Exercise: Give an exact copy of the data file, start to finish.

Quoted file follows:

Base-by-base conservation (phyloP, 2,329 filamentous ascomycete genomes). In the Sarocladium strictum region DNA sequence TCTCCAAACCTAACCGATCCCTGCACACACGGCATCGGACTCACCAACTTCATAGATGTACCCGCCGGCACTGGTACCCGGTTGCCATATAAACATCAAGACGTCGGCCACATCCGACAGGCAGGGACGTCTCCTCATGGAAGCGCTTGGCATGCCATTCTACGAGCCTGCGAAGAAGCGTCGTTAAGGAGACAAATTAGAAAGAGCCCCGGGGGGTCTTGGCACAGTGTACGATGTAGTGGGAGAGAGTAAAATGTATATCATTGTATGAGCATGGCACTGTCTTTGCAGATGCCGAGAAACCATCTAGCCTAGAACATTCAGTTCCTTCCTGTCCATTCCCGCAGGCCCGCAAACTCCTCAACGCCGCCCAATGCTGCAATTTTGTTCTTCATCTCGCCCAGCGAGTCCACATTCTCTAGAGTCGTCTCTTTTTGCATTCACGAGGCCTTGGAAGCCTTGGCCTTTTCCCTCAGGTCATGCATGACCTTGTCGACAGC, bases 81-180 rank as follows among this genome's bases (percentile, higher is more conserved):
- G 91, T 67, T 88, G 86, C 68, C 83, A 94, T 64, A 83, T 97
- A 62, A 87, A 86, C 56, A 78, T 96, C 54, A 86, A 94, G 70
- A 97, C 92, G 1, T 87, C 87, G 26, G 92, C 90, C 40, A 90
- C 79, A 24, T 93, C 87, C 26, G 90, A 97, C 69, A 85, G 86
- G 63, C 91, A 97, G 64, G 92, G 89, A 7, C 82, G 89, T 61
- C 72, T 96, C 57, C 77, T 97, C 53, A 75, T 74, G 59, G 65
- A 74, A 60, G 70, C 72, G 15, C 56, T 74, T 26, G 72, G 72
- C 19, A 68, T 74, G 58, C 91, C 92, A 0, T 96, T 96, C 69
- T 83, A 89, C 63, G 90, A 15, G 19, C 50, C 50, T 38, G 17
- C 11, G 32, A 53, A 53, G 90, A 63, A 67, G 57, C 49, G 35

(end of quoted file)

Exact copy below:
Base-by-base conservation (phyloP, 2,329 filamentous ascomycete genomes). In the Sarocladium strictum region DNA sequence TCTCCAAACCTAACCGATCCCTGCACACACGGCATCGGACTCACCAACTTCATAGATGTACCCGCCGGCACTGGTACCCGGTTGCCATATAAACATCAAGACGTCGGCCACATCCGACAGGCAGGGACGTCTCCTCATGGAAGCGCTTGGCATGCCATTCTACGAGCCTGCGAAGAAGCGTCGTTAAGGAGACAAATTAGAAAGAGCCCCGGGGGGTCTTGGCACAGTGTACGATGTAGTGGGAGAGAGTAAAATGTATATCATTGTATGAGCATGGCACTGTCTTTGCAGATGCCGAGAAACCATCTAGCCTAGAACATTCAGTTCCTTCCTGTCCATTCCCGCAGGCCCGCAAACTCCTCAACGCCGCCCAATGCTGCAATTTTGTTCTTCATCTCGCCCAGCGAGTCCACATTCTCTAGAGTCGTCTCTTTTTGCATTCACGAGGCCTTGGAAGCCTTGGCCTTTTCCCTCAGGTCATGCATGACCTTGTCGACAGC, bases 81-180 rank as follows among this genome's bases (percentile, higher is more conserved):
- G 91, T 67, T 88, G 86, C 68, C 83, A 94, T 64, A 83, T 97
- A 62, A 87, A 86, C 56, A 78, T 96, C 54, A 86, A 94, G 70
- A 97, C 92, G 1, T 87, C 87, G 26, G 92, C 90, C 40, A 90
- C 79, A 24, T 93, C 87, C 26, G 90, A 97, C 69, A 85, G 86
- G 63, C 91, A 97, G 64, G 92, G 89, A 7, C 82, G 89, T 61
- C 72, T 96, C 57, C 77, T 97, C 53, A 75, T 74, G 59, G 65
- A 74, A 60, G 70, C 72, G 15, C 56, T 74, T 26, G 72, G 72
- C 19, A 68, T 74, G 58, C 91, C 92, A 0, T 96, T 96, C 69
- T 83, A 89, C 63, G 90, A 15, G 19, C 50, C 50, T 38, G 17
- C 11, G 32, A 53, A 53, G 90, A 63, A 67, G 57, C 49, G 35